Protesters flee as gunfire is heard in Myanmar
Video from Yangon shows protesters fleeing as gunfire rings out.
USE TODAY, HISTORY
YANGON, Myanmar – Security forces in Myanmar opened fire and made mass arrests on Sunday as they tried to break up protests against the military’s takeover, and a UN human rights official said he had “credible information” of which 18 people died and 30 were injured.
That would be the highest death toll in a single day among protesters demanding that the elected government of Aung San Suu Kyi return to power after being overthrown in a coup on February 1.
“The deaths reportedly occurred as a result of live ammunition fired into crowds in Yangon, Dawei, Mandalay, Myeik, Bago and Pokokku,” the UN Human Rights Office said in a statement referring to several cities, adding that the forces also used tear gas. flash-bang grenades and stun grenades.
“We strongly condemn the escalation of violence against protests in Myanmar and call on the army to immediately stop the use of force against peaceful protesters,” said its spokesperson Ravina Shamdasani.
An Associated Press journalist was taken into police custody on Saturday morning while providing news coverage of the protests. The journalist, Thein Zaw, remains in police custody.
The Democratic Voice of Burma reported that as of 5 p.m. in Myanmar, there were 19 confirmed deaths in nine cities, with another 10 unconfirmed deaths. The independent media company broadcasts satellite and digital terrestrial television, as well as online.
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DVB counted five deaths in Yangon and two in Mandalay, the largest cities and the second largest.
Five deaths were recorded in Dawei, a much smaller city in southeastern Myanmar that has seen tens of thousands of protesters almost every day since the coup. Witnesses said Sunday’s march was also big and that people were determined not to be driven off the streets.
Confirming the deaths of protesters has been difficult amid the chaos and a general lack of news from official sources, especially in areas outside of Yangon, Mandalay and the capital of Naypyitaw. But in many cases, the photos and videos that were circulated showed the circumstances of the murders and horrific photos of the bodies.
Shooting had previously been reported during protests in Yangon, as police also fired tear gas and water cannons while trying to clear the streets. Photos of live ammunition casings used in assault rifles were posted on social media.
Initial reports on social media identified a young man believed to have been murdered. His body was shown in photos and videos lying on a sidewalk until other protesters took it away.
In Dawei, local media reported that at least three people were killed during a protest march, backed by photos and videos. Photos on social media showed an injured man in the care of medical personnel.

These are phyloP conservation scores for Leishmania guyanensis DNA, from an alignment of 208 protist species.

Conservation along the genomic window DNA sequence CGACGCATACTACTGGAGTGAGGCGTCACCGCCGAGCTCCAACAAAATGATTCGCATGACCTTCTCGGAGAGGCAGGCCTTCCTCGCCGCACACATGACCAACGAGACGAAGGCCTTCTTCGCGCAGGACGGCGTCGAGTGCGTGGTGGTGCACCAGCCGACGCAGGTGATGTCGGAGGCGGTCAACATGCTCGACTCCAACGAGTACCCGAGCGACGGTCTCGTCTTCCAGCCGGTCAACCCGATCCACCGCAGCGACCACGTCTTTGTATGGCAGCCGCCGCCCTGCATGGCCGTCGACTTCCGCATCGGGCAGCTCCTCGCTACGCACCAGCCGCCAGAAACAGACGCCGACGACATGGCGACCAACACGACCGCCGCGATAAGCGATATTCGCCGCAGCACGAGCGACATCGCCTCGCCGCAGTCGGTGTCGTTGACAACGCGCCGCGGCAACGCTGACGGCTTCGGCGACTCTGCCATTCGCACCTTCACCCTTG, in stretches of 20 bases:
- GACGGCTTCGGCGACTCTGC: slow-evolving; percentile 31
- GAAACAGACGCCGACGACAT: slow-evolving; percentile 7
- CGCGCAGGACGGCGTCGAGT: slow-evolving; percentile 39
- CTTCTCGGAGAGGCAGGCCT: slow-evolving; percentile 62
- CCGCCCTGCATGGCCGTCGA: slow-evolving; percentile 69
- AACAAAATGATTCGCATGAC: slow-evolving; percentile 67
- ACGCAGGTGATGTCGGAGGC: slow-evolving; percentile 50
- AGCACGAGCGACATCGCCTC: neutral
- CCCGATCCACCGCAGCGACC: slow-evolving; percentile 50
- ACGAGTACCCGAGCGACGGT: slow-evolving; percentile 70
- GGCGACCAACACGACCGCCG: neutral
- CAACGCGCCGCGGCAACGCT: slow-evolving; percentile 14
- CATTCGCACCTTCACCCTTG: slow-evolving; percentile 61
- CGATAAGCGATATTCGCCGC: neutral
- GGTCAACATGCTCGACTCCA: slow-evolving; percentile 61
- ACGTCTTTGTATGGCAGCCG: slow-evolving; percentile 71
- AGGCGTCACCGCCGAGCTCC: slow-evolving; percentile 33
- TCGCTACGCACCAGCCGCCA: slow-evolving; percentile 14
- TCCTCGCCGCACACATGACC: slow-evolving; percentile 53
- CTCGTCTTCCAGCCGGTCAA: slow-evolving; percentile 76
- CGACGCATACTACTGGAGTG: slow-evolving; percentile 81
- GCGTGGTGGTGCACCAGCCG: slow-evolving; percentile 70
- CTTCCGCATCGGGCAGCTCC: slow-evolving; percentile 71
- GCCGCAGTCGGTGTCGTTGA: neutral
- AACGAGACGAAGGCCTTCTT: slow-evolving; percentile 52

Before Sunday, there were eight confirmed reports of killings related to the army’s takeover of power, according to the independent Political Prisoner Assistance Association.
The February 1 coup reversed years of slow progress toward democracy after five decades of military rule. Suu Kyi’s National League for Democracy party would have been installed for a second five-year term in office, but the army prevented Parliament from meeting and detained her and President Win Myint, as well as other senior members. of the Suu Kyi government.
On Sunday morning, medical students marched in Yangon near the Hledan Center intersection, which has become the rallying point for protesters who then head to other parts of the city.
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Videos and photos showed protesters running as police charged them and setting up makeshift barricades to slow their advance. Some protesters managed to throw tear gas canisters at the police. Nearby, residents pleaded with the police to release those they picked up on the street and put them into police trucks to be taken away. Dozens or more are believed to be detained.
“The world is watching the actions of the Myanmar military junta and will hold them accountable,” said Phil Robertson, New York-based deputy director for Asia at Human Rights Watch. “Live ammunition should not be used to control or disperse protests and deadly force can only be used to protect lives or prevent serious injury.”
Security forces began employing tougher tactics on Saturday, taking preventive action to break up the protests and making dozens, if not hundreds, of arrests. A larger number of soldiers also joined the police. Many of the detainees were taken to Insein Prison on the northern outskirts of Yangon, historically known for having political prisoners.
According to the Association for Assistance to Political Prisoners, as of Saturday 854 people had been detained, charged or convicted at some point in connection with the coup, and 771 were detained or wanted for arrest. The group said that while it had documented 75 new arrests, it understood that hundreds of other people were also detained in Yangon and elsewhere on Saturday.
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